I am travelling quite a lot; and I am reading quite a lot – no surprise that I visit also many bookstores while travelling. Therefore I will start here a small series with short portraits and impressions from book shops I visited and that deserve to be recommended. As you will see, I will focus mainly on small independent bookstores with a high-quality selection of books.
The excellent weather last weekend was the perfect excuse for a trip by bus from Prishtina/Kosovo (where I am working right now in an interesting project) to the Bay of Kotor in Montenegro. If you haven’t been there: it is a spectacular and very beautiful place! The contrasts of the high Montenegrin mountains and the bay with its rather unique topography, the Mediterranean climate and the old towns like Kotor (also sometimes known as Cattaro), Perast, or Herceg Novi are stunning.
As usual when I visit a place, I gather some prior information on the locations I want to see (this time Herceg Novi and Perast) – and of course bookstores also belong in that category. So I was rather pleased to find a very nice independent book shop in Herceg Novi, Salt Bookstore, a family business run by Viktorija Malović, wife of the author Nikola Malović.
The bookstore is a great place to find a small but well-curated selection of books in English and of course a high-quality selection of books in Serbian/Montenegrin language. Salt is also a small publishing house that focuses on literature related to the history and culture of the Bay of Kotor, and all the editions Viktorija Malović showed me are done with greatest care and obvious devotion to the subject. One of the books from their own publishing house is Bernard Sullivan’s Hiker’s Guide, The Austro-Hungarian Fortresses of Montenegro; the mountains around the Bay of Kotor are just perfect for hiking and with this guide book you will be not only always oriented where you are but you will be also informed about the many remains of forts, bunkers and other remains from the Austro-Hungarians you will come across during your hike which offers truly unforgettable views to this part of the Adria.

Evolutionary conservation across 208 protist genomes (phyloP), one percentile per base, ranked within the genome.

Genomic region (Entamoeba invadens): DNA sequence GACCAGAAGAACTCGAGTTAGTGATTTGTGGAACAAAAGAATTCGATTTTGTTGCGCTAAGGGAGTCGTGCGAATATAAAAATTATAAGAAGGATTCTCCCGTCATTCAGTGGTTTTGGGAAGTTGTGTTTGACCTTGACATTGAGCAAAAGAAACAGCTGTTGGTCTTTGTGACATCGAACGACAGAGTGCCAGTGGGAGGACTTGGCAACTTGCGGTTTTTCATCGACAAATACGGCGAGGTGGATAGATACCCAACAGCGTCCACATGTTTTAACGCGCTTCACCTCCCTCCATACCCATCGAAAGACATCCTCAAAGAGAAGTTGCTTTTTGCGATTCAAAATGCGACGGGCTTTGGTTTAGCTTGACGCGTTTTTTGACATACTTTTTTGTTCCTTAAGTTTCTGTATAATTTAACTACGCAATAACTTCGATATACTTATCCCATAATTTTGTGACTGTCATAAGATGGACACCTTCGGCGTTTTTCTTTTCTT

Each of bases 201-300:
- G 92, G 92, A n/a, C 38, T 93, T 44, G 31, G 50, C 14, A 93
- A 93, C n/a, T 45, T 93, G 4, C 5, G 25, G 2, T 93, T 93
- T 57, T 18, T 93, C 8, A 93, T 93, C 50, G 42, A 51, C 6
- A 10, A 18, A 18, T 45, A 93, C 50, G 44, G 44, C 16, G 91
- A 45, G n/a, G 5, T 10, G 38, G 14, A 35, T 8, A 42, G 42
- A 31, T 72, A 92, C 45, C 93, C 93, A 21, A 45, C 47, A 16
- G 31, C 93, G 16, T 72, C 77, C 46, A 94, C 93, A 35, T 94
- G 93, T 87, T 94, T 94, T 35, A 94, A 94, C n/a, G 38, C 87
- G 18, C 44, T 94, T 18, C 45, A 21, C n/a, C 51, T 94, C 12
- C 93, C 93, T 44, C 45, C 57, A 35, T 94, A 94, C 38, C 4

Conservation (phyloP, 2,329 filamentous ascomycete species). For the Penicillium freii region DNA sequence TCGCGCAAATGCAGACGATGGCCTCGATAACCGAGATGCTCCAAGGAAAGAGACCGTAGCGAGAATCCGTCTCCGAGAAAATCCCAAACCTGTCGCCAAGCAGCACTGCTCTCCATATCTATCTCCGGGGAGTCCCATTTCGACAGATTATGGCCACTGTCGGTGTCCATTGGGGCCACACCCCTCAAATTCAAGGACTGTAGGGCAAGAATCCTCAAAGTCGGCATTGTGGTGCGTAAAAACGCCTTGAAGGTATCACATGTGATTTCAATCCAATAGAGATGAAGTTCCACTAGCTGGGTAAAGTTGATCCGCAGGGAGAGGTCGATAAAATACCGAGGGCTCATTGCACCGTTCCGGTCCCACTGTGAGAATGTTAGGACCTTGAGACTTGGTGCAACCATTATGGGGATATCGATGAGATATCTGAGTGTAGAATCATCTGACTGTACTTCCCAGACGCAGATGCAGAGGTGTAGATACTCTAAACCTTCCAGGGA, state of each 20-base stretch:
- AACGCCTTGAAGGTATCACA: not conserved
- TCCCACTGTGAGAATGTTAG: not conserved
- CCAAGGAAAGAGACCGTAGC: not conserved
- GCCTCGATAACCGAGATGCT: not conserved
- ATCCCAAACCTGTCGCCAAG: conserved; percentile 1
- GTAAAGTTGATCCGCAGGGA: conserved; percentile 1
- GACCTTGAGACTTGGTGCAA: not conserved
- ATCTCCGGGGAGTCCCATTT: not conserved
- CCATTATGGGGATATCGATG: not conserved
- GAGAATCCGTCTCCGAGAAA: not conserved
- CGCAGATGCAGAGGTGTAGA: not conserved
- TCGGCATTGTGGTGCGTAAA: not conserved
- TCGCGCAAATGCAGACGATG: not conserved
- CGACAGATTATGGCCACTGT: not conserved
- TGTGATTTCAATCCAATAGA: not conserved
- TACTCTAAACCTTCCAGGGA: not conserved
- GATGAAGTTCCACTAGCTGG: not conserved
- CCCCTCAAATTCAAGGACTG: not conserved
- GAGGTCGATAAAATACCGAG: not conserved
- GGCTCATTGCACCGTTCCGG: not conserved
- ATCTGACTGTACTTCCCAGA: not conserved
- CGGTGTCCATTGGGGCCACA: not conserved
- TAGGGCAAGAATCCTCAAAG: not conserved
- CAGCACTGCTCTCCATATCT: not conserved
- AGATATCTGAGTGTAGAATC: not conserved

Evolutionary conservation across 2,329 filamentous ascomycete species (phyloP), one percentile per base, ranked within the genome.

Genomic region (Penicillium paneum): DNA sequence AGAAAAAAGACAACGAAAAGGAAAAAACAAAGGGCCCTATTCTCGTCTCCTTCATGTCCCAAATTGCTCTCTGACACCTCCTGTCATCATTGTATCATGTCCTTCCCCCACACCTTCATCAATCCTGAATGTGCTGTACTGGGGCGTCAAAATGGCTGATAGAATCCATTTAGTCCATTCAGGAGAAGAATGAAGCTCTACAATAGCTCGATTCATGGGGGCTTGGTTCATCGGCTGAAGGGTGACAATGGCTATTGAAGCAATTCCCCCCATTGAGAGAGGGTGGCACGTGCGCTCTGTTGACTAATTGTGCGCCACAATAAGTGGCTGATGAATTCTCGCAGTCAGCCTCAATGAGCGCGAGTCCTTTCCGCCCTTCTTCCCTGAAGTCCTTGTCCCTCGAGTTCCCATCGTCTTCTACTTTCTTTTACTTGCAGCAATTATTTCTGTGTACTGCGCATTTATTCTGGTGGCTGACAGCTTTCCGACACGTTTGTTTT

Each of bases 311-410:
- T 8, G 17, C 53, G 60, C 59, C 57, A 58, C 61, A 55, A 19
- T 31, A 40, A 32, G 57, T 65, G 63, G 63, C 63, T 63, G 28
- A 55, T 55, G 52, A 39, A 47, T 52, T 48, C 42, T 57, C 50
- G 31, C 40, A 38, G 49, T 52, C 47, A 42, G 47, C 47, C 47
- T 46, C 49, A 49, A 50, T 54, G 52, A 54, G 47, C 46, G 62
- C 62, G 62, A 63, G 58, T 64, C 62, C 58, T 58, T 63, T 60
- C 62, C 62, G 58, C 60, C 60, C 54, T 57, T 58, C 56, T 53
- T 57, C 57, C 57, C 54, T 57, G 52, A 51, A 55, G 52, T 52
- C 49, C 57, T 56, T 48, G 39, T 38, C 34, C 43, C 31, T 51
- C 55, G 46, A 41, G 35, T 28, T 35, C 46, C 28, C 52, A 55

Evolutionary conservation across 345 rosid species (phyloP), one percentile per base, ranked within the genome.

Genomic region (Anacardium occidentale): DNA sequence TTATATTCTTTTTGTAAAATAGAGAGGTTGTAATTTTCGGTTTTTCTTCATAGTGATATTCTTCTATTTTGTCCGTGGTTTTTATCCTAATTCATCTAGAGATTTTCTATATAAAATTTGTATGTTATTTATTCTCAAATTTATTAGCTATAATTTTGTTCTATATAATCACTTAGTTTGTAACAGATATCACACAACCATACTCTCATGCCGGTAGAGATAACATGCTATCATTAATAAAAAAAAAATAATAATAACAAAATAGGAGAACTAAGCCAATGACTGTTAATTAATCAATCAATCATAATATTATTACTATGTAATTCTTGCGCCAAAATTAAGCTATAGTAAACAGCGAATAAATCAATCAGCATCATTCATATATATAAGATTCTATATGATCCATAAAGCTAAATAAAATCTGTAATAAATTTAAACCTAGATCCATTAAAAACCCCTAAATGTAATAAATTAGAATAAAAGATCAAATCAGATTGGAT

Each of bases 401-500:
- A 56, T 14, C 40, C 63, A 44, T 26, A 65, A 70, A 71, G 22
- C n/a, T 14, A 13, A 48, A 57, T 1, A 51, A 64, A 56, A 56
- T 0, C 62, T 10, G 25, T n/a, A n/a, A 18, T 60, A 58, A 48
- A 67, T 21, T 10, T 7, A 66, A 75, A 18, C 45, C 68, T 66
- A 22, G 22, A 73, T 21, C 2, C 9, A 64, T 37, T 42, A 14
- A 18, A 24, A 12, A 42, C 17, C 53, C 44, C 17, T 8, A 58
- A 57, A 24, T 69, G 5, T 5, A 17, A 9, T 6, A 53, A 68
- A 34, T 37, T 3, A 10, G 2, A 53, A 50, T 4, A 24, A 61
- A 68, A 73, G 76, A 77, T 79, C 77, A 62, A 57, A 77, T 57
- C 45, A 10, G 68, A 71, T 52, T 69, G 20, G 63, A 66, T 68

Nikola Malović is a well-known Serbian novelist from Montenegro and it would be interesting to see some of his books translated in a language that is accessible to me. Since I don’t read Serbian, I limited myself to buying a few books in English: David Albahari’s short stories Learning Cyrillic, Momo Kapor’s collection of feuilletons A Guide to the Serbian Mentality (with illustrations by the author), and an exhibition catalogue about Serbian literature during WWI.
The bookstore is a very nice place to learn more about the Bay of Kotor, and you can find always something interesting there – so don’t miss the place when you visit the Bay of Kotor. Herceg Novi, although very modest in size, even hosts a book fair and the place has always been a favourite place of many writers from the region, such as Ivo Andrić. Somehow you feel that this is a place for “bookish” people.
Now that I am thinking of it: Montenegro has recently made a major shift in its geo-political orientation: it has become a NATO member, and it is a candidate country of the EU. Montenegro has always had very close ties with Russia, and it is not by chance that the country was extremely popular among Russian tourists, which now for various political reasons seem to stay away from Montenegro. The huge gap that this is causing in the state budget, and the threat this is to the many people whose livelihood depends on tourism is a huge problem – once again the average population has to pay the prize for a political decision and it is easy to understand that EU and particularly NATO are not the most popular institutions in Montenegro right now. But this doesn’t affect the people’s natural hospitality and therefore I can only recommend you again very strongly a visit in this beautiful country, and particularly the Bay of Kotor.
(And no, the Montenegrin Ministry of Tourism doesn’t sponsor me… ;-))
Bernard Sullivan: The Austro-Hungarian Fortresses of Montenegro: A Hiker’s Guide, Knjižara So, Herceg Novi 2015
David Albahari: Learning Cyrillic, translated by Ellen Elias-Bursać, Geopoetika, Belgrade 2012
Momo Kapor: A Guide to the Serbian Mentality, translated by John White, Ružica White, Branimir Bakić, Danira Parenta, Goran Kričković, Nevenka Kojić, Ana Selić, and Mirjana Dragović, Dereta, Belgrade 2014
Nada Mirkov-Bogdanović / Milena Dordijević: Serbian Literature in the First World War, Exhibition Catalogue, National Library of Serbia / National and University Library of the Republic of Srpska, Belgrade / Banja Luka 2014
Nikola Malović: Jedro Nade, Laguna, Belgrade 2014
© Thomas Hübner and mytwostotinki.com, 2014-6. Unauthorized use and/or duplication of this material without expressed and written permission from this blog’s author and/or owner is strictly prohibited. Excerpts and links may be used, provided that full and clear credit is given to Thomas Hübner and mytwostotinki.com with appropriate and specific direction to the original content.